A selection of Kings Lynn streets and roads: Ferry Road, Atbara Terrace, Walnut Walk, Southgate Lane, Pales Green, Sandles Court, Silver Drive, Birkbeck Cottages, Kent Road, Church Bank, Herbert Ward Way, Fen Road, Reffley Lane, Cresswell Street, The Bridge, Merchants Close, Tower End, Cuthbert Close, Mapplebeck Close, Gaskell Way, Drunken Drove, Kingsway, Holme Road, Mannington Place, Moat Road, Eastview Caravan Site, Church Place, Spenser Road, Kettlewell Lane, Beacon Hill, Turbus Road, Wimbotsham Road, Austin Fields, Collins Lane, Stow Bridge Road, Wingfield, Chestnut Avenue, Bedford Drive, Pynkney, South Wootton Lane, School Pastures, Hillington Road, Emorsgate, Church Farm Road, Blacksmiths Way, Littleport Street, Broad Lane, Marham Road, Herrings Lane, Maple Drive, Windsor Drive.

Attractions, places of interest, things to do and places to visit in and around Kings Lynn: Denver Windmill, Church Farm Stow Bardolph, Swimming at Oasis Leisure, Bowl 2 Day, Castle Rising Castle, Blackborough End Equestrian Centre, Gooderstone Water Gardens and Nature Trail, Snettisham Park, The Play Barn, Iceni Village, Castle Acre Castle, Hunstanton Beach, Norfolk Lavender, Planet Zoom, Castle Acre Priory, Swaffham Museum, Megafun Play Centre, Trues Yard Fishing Museum, " Butterfly and Wildlife Park, Downham Market Swimming Pool, Searles Sea Tours, High Tower Shooting School, Scalextric Racing, Custom House, St Nicholas Chapel, Paint Pots, Green Britain Centre, Anglia Karting Centre, Boston Bowl, Lincolnshire", Mr Gs Bowling Centre.

For your trip to Kings Lynn and Norfolk you should book accommodation and hotels at economical rates by utilizing the hotels search box displayed to the right of the webpage.

You are able to check out a bit more about the town & district by looking to this web site: Kings Lynn.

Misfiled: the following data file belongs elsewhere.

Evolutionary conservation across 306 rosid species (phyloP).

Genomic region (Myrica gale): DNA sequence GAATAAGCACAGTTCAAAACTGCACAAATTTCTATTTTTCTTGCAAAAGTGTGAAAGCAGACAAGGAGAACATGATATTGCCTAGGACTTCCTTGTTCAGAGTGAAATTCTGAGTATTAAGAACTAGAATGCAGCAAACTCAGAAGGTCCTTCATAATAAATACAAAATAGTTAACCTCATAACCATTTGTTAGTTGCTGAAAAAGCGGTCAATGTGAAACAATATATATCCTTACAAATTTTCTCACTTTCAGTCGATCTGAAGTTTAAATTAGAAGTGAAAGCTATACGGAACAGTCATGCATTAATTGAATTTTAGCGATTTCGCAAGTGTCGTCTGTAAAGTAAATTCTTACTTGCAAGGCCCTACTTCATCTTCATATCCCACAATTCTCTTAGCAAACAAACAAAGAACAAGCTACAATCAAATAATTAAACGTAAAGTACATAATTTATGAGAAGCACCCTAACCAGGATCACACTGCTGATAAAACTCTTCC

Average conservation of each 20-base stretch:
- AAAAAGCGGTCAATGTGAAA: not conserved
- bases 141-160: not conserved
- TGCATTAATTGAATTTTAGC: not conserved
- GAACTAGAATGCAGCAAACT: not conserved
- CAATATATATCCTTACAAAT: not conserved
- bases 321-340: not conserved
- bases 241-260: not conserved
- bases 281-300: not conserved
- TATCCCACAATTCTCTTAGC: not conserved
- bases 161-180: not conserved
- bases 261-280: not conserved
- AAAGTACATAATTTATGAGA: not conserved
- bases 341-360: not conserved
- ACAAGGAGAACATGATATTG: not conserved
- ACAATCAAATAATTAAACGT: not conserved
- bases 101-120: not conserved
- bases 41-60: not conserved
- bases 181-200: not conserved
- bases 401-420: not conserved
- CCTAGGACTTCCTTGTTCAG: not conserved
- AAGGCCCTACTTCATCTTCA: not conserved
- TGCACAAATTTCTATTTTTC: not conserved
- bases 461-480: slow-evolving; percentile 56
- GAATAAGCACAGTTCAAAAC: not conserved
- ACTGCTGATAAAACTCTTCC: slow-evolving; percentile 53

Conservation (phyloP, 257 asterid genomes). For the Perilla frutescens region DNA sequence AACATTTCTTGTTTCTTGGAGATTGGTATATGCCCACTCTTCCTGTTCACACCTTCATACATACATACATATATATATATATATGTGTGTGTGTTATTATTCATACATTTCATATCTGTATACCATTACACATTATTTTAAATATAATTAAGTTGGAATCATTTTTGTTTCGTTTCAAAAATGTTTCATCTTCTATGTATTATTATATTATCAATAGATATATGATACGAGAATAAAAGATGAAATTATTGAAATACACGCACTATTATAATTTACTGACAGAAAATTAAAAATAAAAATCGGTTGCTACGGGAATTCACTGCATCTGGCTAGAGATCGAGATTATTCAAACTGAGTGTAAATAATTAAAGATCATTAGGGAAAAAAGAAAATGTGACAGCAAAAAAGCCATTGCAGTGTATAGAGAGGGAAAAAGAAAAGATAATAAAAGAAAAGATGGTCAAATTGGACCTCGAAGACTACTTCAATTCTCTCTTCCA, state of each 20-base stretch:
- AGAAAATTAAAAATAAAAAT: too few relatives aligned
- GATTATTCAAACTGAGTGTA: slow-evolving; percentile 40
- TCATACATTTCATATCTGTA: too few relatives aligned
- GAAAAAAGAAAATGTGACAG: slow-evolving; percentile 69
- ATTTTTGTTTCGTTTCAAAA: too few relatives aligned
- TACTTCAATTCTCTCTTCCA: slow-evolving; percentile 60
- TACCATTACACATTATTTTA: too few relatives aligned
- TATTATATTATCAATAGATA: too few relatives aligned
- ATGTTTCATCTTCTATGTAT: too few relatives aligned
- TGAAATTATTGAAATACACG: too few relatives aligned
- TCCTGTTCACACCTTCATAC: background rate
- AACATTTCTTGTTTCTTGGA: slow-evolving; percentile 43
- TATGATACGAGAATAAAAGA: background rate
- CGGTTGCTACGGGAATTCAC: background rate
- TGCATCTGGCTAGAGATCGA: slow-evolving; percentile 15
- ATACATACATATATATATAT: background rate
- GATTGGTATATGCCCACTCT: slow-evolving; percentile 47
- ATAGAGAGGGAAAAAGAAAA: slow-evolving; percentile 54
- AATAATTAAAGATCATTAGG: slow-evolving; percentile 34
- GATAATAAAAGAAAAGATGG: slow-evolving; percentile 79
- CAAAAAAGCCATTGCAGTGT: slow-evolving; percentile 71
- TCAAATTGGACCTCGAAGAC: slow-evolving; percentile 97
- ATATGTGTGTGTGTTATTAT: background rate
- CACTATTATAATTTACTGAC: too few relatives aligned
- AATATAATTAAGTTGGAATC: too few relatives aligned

Get Your Hard Landscaping Business Listed: One of the simplest ways to get your service showing up on the business listings, is usually to head to Google and compose a directory posting, this can be done here: Business Directory. It might take a while before your submission is found on the map, so get rolling today.

Must Watch Video - Step Back in Time and See King's Lynn 1940's to 1970's

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Many Alternative Amenities and Enterprises in King's Lynn and the East of England:

The above factfile should be useful for encircling towns and villages such as : Long Sutton, Bawsey, North Wootton, Wiggenhall St Peter, Dersingham, Babingley, Saddle Bow, Sutton Bridge, Gaywood, Castle Rising, Tottenhill, Snettisham, Leziate, Heacham, Tower End, Walpole Cross Keys, South Wootton, West Lynn, Setchey, Middleton, Ashwicken, Sandringham, Watlington, Gayton, West Newton, East Winch, Ingoldisthorpe, Downham Market, Lutton, Fair Green, West Winch, Hillington, Terrington St Clement, Clenchwarden, Hunstanton, North Runcton, Tilney All Saints, Runcton Holme, West Bilney, Tottenhill Row . GOOGLE MAP - LATEST WEATHER

If you find you appreciated this guide and tourist information to the resort town of Kings Lynn in Norfolk, you very well may find some of our alternative town and village guides useful, for instance our guide to Wymondham in Norfolk, or maybe our guide to Maidenhead (Berkshire). To search any of these web sites, you may just simply click the appropriate town or resort name. Perhaps we will see you back again in the near future. Similar towns and villages to visit in Norfolk include Wymondham, Swaffham and Heacham.